Fresh lemon juice applied several times daily may destroy warts

PEOPLE'S PHARMACY

January 26, 2009|By JOE AND TERESA GRAEDON

My daughter had several warts on her hands and was able to kill them quickly with lemon juice. She dabbed the warts with a sliver of lemon three or four times a day, and all of the warts fell off within four days.

Four years ago, we heard from another mother whose daughter also had warts: "Years ago, my daughter had eight plantar warts on the bottoms of her feet. She could hardly walk, and I tried everything to no avail.

"A friend of mine suggested squeezing fresh lemon juice on them three or four times a day. We had nothing to lose so we tried it. Those warts turned black and fell off so fast she was completely healed within four weeks. I hope this will help others." Other wart remedies include topical applications of castor oil, vinegar, Listerine or even instant glue. Some people report good results with duct tape, and others get rid of warts by taping a piece of banana peel to them, fleshy side to skin.

I read that if you soak raisins in gin it might help ease arthritis pain. I have pain in my hands and would like to try this remedy.

I am a school-bus driver, and we get tested all the time for drugs and alcohol. If I were to try the raisins, would the alcohol show up on the Breathalyzer test? They say not to use mouthwash 30 minutes before the test, for it will show up. I am afraid that I could lose my job if gin-soaked raisins triggered the alcohol reading on one of my tests.

We have had the raisins analyzed, and there is only one drop of alcohol in the daily dose of nine raisins. Nevertheless, your concern is justified.

Back in 1995, a North Carolina sheriff got into trouble because of the gin-soaked-raisin remedy. According to the (Hendersonville, N.C.) Times-News: "Madison County Sheriff Dedrick Brown was stopped for suspicion of drunken driving ... but the charge was thrown out by a magistrate when his Breathalyzer test was lower than the threshold to be considered legally impaired.

"The sheriff had a blood-alcohol content of .07 percent, just under the state limit of .08 percent. ... Brown said he took a home-remedy mix of white raisins and gin about 15 minutes before he was stopped. Brown said he was returning from a car auction in Henderson County. The sheriff normally chews tobacco to keep awake when driving. ... He couldn't find any tobacco in his car that night so he said he instead had about three mouthfuls of the raisins soaked in gin. Brown said he had been using the mixture lately for his arthritic knees."

We are sending you our "Guide to Alternatives for Arthritis," which tells about the gin-soaked raisins and offers other approaches, including a grape juice/apple juice/apple-cider vinegar concoction. Anyone who would like a copy, please send $3 in check or money order with a long (No. 10), stamped (59 cents), self-addressed envelope to: Graedons' People's Pharmacy, No. AA-2, P.O. Box 52027, Durham, NC 27717-2027. It also can be downloaded for $2 from our Web site at peoplespharmacy.com.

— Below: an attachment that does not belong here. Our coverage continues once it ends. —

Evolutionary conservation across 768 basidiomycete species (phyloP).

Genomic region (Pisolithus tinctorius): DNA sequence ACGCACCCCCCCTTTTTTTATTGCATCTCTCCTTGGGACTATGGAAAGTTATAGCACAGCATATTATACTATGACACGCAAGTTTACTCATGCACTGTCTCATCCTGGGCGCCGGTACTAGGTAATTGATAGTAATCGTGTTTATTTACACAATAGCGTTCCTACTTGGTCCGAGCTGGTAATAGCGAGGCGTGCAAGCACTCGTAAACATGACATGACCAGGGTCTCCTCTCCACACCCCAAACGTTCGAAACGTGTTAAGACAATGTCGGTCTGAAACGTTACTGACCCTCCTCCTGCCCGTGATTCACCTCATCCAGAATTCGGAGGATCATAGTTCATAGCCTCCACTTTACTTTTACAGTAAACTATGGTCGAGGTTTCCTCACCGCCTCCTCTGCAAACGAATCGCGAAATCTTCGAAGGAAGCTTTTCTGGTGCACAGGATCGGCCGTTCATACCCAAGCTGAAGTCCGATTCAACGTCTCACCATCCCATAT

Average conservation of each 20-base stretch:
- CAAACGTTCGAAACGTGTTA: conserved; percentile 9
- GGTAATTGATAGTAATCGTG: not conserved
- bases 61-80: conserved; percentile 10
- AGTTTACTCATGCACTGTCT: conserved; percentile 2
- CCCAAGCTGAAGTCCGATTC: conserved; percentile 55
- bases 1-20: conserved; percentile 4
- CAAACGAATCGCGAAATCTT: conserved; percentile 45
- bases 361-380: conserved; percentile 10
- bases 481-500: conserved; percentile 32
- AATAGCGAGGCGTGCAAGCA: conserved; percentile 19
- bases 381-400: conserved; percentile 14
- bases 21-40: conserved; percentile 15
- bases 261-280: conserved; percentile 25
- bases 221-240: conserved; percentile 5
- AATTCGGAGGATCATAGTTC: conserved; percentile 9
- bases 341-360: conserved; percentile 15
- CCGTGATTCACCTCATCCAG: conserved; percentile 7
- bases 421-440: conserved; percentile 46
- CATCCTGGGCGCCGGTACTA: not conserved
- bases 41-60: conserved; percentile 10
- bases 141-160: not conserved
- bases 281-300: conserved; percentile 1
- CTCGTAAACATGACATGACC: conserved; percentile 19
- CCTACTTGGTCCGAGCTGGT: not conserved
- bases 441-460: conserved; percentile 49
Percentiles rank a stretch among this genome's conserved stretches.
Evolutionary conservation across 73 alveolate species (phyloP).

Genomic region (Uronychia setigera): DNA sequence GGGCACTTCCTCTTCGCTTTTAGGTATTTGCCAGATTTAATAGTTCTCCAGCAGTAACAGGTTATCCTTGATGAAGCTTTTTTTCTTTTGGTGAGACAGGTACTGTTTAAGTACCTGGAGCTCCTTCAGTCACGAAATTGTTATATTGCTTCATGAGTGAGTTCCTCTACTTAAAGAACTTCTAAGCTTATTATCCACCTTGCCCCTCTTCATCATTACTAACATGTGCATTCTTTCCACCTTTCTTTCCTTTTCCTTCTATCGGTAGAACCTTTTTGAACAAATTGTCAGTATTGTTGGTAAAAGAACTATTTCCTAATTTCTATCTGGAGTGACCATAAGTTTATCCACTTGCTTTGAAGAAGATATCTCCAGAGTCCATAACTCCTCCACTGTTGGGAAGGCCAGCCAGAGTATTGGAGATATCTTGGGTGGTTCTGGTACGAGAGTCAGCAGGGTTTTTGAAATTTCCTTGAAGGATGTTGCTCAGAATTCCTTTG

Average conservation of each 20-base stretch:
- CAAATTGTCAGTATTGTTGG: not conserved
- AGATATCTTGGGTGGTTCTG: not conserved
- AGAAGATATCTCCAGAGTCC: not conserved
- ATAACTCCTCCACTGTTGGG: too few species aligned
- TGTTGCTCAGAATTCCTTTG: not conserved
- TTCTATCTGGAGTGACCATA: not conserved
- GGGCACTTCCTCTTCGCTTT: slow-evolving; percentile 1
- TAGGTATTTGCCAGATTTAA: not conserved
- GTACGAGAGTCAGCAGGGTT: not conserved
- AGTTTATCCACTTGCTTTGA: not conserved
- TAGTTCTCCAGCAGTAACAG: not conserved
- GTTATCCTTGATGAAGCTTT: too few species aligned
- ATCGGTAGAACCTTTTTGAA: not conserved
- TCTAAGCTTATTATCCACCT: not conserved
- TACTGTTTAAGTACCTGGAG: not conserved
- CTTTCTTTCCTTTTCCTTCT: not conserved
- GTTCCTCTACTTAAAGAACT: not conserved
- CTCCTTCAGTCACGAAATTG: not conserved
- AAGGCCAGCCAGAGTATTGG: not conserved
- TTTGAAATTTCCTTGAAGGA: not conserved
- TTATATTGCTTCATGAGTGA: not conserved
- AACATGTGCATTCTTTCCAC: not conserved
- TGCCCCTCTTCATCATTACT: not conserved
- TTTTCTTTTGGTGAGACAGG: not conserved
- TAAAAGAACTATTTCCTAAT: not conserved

A few friends have mentioned that taking zinc helps to ward off colds and flu. Is there any validity to that?

The evidence on zinc is inconclusive. There have been more than 10 well-controlled trials of zinc lozenges, nasal sprays or gels. Although some have shown benefit, others did not show that zinc is better than placebo. We need better research before we can give you a definite answer.

You ran a letter from a forensic crime-scene detective who used Vicks VapoRub to mask nasty smells on the job. You should have said, "Don't put Vicks VapoRub in your nose, your horse's nose or your meerkat's nose!" You idiots shouldn't be writing a pharmacy column if you don't know that Vicks will coat the lungs and should never be inhaled.

We do warn readers not to put Vicks in the nose for fear of triggering chemical pneumonitis (lung inflammation). In fact, the column you are referring to closed with this caution: "The manufacturer warns that Vicks VapoRub is 'for external use only,' and should not be put in nostrils. Regular use of petroleum jelly in the nose may increase the risk for lung irritation."

This warning is more important than ever, since researchers at Wake Forest University recently reported a case in which an 18-month-old child developed severe breathing problems when her grandparents put Vicks under her nostrils for a cold (Chest, January 2009).

I was on atenolol for high blood pressure and kept complaining to my doctor about fatigue, tiredness, light-headedness and swollen feet and ankles. I couldn't breathe or walk up a flight of stairs without stopping to catch my breath every two steps.

As a military dependent, I see different physicians. My current doctor switched me to propranolol. I am now noticing that my feet and ankles are beginning to swell with this medication also, and I have developed asthma. There are days when I can't do anything but sleep.

Are there better drugs or natural approaches to control my blood pressure? I am convinced that these medications have caused me more harm than good!

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